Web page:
A lot of people ask me about protecting their idea. They worry that someone might steal their concept.

Now, personally, at the start of bringing your idea to life, I wouldn’t worry TOO much about patenting or trademarking – unless you’ve invented the water engine. And if you have, please call me as I want to invest!

It’s far too easy to spend your hard earned cash on trademarks or patents that may not even protect you – and much better (in my humble opinion) to spend money at the start on getting your idea exactly right and on preparations to have it marketed exceptionally well.

Once your item hits the shelves, competitors can always update it or twist it in some way and then release it in a slightly different form that’s similar to yours, but not necessarily legally infringe it.


So, there’s a strong argument to suggest that you should spend your money on making a really great item to start with (that your customers will adore) and spend some cash on PR to launch your item, rather than worry too much about your idea being copied – certainly at the launch stage. If it becomes a huge success after launch, first, you’ll have garnered some legal protection by simply being in the marketplace anyway, and second, you can decide whether the money you’re generating will cover the expenditure of protecting the idea as much as you can.

You can of course design register your idea – it costs under a hundred pounds: This might be worth doing on your own if you can plough through the bureaucracy and paperwork, or to be sure you’ve filed it right, you could hire a trademark attorney or patent attorney (find both on Google) but that will cost you a lot more.


Filing a trademark costs around two hundred pounds and is often a good way of protecting a brand name just before you launch your item. I’d recommend filing a trademark yourself – but again, you may need a trademark attorney if you’re unfamiliar with the process, due to the bureaucracy of the online form ( I often file a trademark for my product name or brand name just before I’m about to launch a new product – when I’m sure I’ve made the product very well and I’m ready to show it to the world. Then, at least no one can copy my brand name or item name – and that can build some loyalty with customers.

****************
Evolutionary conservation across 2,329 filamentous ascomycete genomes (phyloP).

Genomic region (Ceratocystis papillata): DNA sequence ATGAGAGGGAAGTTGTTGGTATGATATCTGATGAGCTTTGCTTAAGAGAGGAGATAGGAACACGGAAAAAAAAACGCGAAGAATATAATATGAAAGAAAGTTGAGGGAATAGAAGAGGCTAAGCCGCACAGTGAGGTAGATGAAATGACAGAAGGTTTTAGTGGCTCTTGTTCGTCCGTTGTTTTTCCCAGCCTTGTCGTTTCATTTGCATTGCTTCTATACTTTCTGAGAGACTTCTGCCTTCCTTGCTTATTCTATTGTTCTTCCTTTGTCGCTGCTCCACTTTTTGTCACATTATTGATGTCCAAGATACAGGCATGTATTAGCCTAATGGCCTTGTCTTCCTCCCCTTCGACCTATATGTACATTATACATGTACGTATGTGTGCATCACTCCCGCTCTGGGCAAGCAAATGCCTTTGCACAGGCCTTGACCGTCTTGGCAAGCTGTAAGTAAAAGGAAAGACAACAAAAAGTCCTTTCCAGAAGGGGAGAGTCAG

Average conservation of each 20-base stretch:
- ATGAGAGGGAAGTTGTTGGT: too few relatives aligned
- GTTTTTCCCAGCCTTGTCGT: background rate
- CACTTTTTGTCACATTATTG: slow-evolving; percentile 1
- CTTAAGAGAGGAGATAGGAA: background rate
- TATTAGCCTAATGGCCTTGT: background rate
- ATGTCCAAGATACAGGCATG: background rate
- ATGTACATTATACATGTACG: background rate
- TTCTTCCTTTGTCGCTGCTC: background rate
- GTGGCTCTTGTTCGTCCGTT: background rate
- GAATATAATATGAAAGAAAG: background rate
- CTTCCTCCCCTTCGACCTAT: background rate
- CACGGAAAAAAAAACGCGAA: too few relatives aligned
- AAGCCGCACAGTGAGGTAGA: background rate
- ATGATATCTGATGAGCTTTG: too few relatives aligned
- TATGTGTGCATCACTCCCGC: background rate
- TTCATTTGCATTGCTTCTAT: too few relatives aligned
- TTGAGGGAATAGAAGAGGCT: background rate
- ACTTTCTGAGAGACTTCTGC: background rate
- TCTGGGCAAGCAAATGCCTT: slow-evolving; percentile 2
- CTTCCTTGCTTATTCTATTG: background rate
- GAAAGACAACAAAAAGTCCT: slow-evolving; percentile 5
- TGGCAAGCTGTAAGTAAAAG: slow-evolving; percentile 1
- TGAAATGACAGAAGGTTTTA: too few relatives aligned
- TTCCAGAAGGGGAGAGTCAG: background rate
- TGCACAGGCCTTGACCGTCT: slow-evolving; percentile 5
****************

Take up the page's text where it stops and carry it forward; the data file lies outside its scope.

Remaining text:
But, actually, any competitor who might want to copy your idea would still just need to change the name of the idea and tweak the item slightly and there’s not much you can do. Therefore, for me, the most important factor is to ensure that your customers get a great product (with the attention to detail that only YOU can bring) and then hopefully they’ll come back to you for more items in the future.

As well as thinking about a Trademark or Copyright, there’s also a Patent to consider.


You can also patent an idea, but again I wouldn’t immediately recommend it – it takes ages and lots of money, plus you should really employ a patent attorney to ensure it’s watertight. But you may want to file an initial patent and that MIGHT protect you for one year initially. Personally, I’d spend the money on getting the item right and out into the world loudly.

When discussing your idea with other people before you’ve launched it, you can use an NDA (also known as a confidentiality agreement). This can give you some protection and show you’re serious, but it’s a little bit like saying ‘I don’t trust you’ at the start. That said, I do use them sometimes and they can show you’re taking a professional approach.

My advice in summary, is this: spend your money on two main areas – making sure your creation comes out well and that when it’s launched, people know about it.

When you’re starting out with an idea, it’s always the best plan to have a good visual created by a graphic designer or a prototype made well by you or someone else, then take either one to a company making something similar and partner with them to launch it (see here) – or even launch it yourself. Then shout loudly about it!


Oh and all this is just my opinion by the way!

So if you were previously wondering, “Should I trademark, copyright or patent my idea?”, hopefully you have a bit more info now to help you inform your decision at each stage of your idea’s development and launch.

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Wishing you wonderful future success…


Shed Simove